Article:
Biomarkers show consistent responsiveness to SF ex vivo treatment over time in human PBMCs

In order to evaluate the consistency of the above-analyzed markers, PBMCs were isolated from fresh human blood drawn for three consecutive weeks from the same healthy donor. Basal gene expression levels were analyzed in these PBMCs. Although there were differences in the mRNA levels for a few markers among sets of three consecutive blood draws from the same donor (Fig. 4), these differences were negligible when compared to the fold changes of these markers after stimulation (Fig. 5).

Figure 4
figure4

Basal gene expression levels in human PBMCs isolated from three blood samples of the same healthy donor. Means ± SD are shown. Symbols *(p < 0.05) or **(p < 0.01) indicate statistical differences among three blood draws by one-way ANOVA.

Figure 5
figure5

Consistency of gene expression in human PBMCs from healthy donors in response to ex vivo treatment among three blood samples of the same healthy donor. Means ± SD are shown. Symbols *(p < 0.05) or **(p < 0.01) indicate statistical differences among three blood draws by one-way ANOVA, and symbols ##(p < 0.01) or ###(p < 0.001) indicate statistical differences between treatments by two-tailed Student’s t-test.

A portion of the PBMCs from the three blood draws were identically treated with vehicle (0.1% acetonitrile) or SF for 6 h, and cytoprotective markers of the Keap1/Nrf2/ARE pathway and the heat shock response were compared. In a separate experimental setting, PBMCs isolated from the above mentioned three blood draws were identically treated with SF for 30 min and then LPS for an additional 5 h, followed by the comparison of pro-inflammatory markers. Although there were differences among the three repeated blood draws for most of the markers (indicated by * or ** in Fig. 5), these differences were negligible when compared to the differences of these markers between pre- and post-treatment (indicated by ## or ### in Fig. 5).

Biomarker evaluation in PBMCs from ASD patients with in vivo SF treatment

As a pilot study for a clinical trial of SF in children with ASD (clinicaltrials.gov NCT02561481), we evaluated the same biomarkers from the ex vivo studies in 10 young males with ASD, 6-12 years of age (Table 1), who received SF (in the form of a dietary supplement containing GR and myrosinase), 2.2 μmol/kg/d for 14 days. We chose this dietary supplement, because it represents a highly standardized commercially available source of SF that could be easily obtained by patients and caregivers. Blood and urine samples were collected before and at the end of treatment. This study design allowed for each patient to serve as his own control. Notably, a placebo group was not included for biomarker evaluation in this pilot study, because it is difficult to subject ASD children to blood draws, and there are no endogenous sources of SF in human tissues, as we have shown in a previous placebo-controlled study67. There were no serious adverse events; one was judged by his parents to be more hyperactive, one had increased urinary frequency, two had increased flatus, one had nausea, and one complained of unpleasant taste. No clinical changes were reported by the families of 8 of the 10 participants. The parents of one child reported increased eye contact and sound sleep, another had improved behavior.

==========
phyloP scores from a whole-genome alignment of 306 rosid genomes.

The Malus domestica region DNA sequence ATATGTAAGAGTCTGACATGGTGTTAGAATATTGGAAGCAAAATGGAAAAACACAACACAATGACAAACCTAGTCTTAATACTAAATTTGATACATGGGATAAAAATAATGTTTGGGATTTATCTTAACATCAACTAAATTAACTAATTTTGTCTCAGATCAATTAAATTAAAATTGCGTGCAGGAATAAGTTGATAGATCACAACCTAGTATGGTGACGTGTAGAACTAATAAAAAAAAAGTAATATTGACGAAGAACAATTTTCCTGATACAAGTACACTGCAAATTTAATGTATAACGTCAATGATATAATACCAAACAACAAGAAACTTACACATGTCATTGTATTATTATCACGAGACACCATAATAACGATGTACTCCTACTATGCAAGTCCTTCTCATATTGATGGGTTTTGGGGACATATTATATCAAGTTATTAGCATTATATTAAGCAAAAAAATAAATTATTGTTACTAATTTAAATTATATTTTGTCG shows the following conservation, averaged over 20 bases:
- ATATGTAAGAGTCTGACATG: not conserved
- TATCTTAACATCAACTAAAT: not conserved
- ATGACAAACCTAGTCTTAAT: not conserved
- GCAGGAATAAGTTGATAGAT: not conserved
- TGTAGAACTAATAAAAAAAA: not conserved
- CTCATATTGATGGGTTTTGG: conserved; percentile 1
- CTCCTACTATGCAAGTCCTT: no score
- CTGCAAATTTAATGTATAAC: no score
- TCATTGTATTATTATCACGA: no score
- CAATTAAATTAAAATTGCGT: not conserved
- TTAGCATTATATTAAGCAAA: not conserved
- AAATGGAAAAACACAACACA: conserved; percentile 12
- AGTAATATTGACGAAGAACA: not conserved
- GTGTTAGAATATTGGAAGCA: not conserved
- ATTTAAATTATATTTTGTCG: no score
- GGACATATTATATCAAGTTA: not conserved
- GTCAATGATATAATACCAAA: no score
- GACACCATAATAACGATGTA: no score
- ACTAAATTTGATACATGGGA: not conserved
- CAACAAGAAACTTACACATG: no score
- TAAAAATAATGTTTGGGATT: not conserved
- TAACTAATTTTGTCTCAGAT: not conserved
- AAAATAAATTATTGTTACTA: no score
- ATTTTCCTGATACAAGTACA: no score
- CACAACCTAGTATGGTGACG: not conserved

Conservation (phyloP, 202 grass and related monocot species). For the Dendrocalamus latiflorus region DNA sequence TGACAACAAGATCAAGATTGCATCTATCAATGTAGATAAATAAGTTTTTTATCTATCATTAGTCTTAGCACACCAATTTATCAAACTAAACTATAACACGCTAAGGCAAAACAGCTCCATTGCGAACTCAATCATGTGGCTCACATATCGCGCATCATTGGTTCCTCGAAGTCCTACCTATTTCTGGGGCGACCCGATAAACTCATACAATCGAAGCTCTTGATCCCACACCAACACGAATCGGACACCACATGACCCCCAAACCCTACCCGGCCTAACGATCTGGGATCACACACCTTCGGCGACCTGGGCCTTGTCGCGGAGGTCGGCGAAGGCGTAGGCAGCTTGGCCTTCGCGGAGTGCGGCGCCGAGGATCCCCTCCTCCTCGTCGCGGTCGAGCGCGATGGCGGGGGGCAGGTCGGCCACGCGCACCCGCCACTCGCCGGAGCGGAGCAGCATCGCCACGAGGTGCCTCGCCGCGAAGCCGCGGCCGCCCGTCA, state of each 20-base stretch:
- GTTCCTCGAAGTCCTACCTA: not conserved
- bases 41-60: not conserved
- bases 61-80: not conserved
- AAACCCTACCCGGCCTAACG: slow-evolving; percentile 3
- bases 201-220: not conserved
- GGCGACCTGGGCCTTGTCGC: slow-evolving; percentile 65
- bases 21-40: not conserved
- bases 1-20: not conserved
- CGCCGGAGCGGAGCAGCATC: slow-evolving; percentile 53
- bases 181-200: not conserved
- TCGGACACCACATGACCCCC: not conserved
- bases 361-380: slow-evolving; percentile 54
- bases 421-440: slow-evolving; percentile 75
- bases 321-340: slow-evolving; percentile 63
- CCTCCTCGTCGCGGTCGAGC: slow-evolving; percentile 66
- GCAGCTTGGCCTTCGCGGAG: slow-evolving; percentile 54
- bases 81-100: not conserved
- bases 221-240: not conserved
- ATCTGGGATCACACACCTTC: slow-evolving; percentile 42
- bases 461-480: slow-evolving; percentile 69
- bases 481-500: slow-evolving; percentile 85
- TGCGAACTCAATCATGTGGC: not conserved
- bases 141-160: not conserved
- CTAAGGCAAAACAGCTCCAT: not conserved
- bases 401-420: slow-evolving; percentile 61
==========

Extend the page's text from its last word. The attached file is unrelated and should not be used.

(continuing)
Table 1 Sulforaphane bioavailability as a function of treatment.

We used excretion of total isothiocyanates (ITC) and their metabolites (dithiocarbamates, DTC) in urine as a proxy for the bioavailability of GR delivered. Timed urine collection at the end of 14 days were used to determine excretion of SF and its metabolites as DTC by cyclocondensation reaction-HPLC assay. DTC levels were also measured in the plasma. The non-detectable or extremely low pre-dose DTC levels in both urine and plasma samples indicated that, as instructed, no patient was consuming a diet or supplements containing glucosinolates or ITC, including SF (Table 1). Conversion of GR to SF (bioavailability) was calculated as percent of dose excreted in collected urine samples, and was normalized on a molar equivalence basis (moles of GR to moles of SF plus its metabolites as determined in the cyclocondensation reaction). Conversion efficiencies varied among subjects from 8.2% to 68.4% of the administered dose, which is consistent with the data we and others have previously reported on bioavailability in adults11,68,69. Post-dose plasma DTC levels were closely related to the time between last dose and blood draw, with lower levels at less than 2 h or more than 14 h, and higher levels between 9-10 h after the last dose (Table 1). In addition, the plasma DTC value for each patient was well correlated with the conversion efficiency calculated in his urine sample, taking the time between last dose and blood draw into consideration.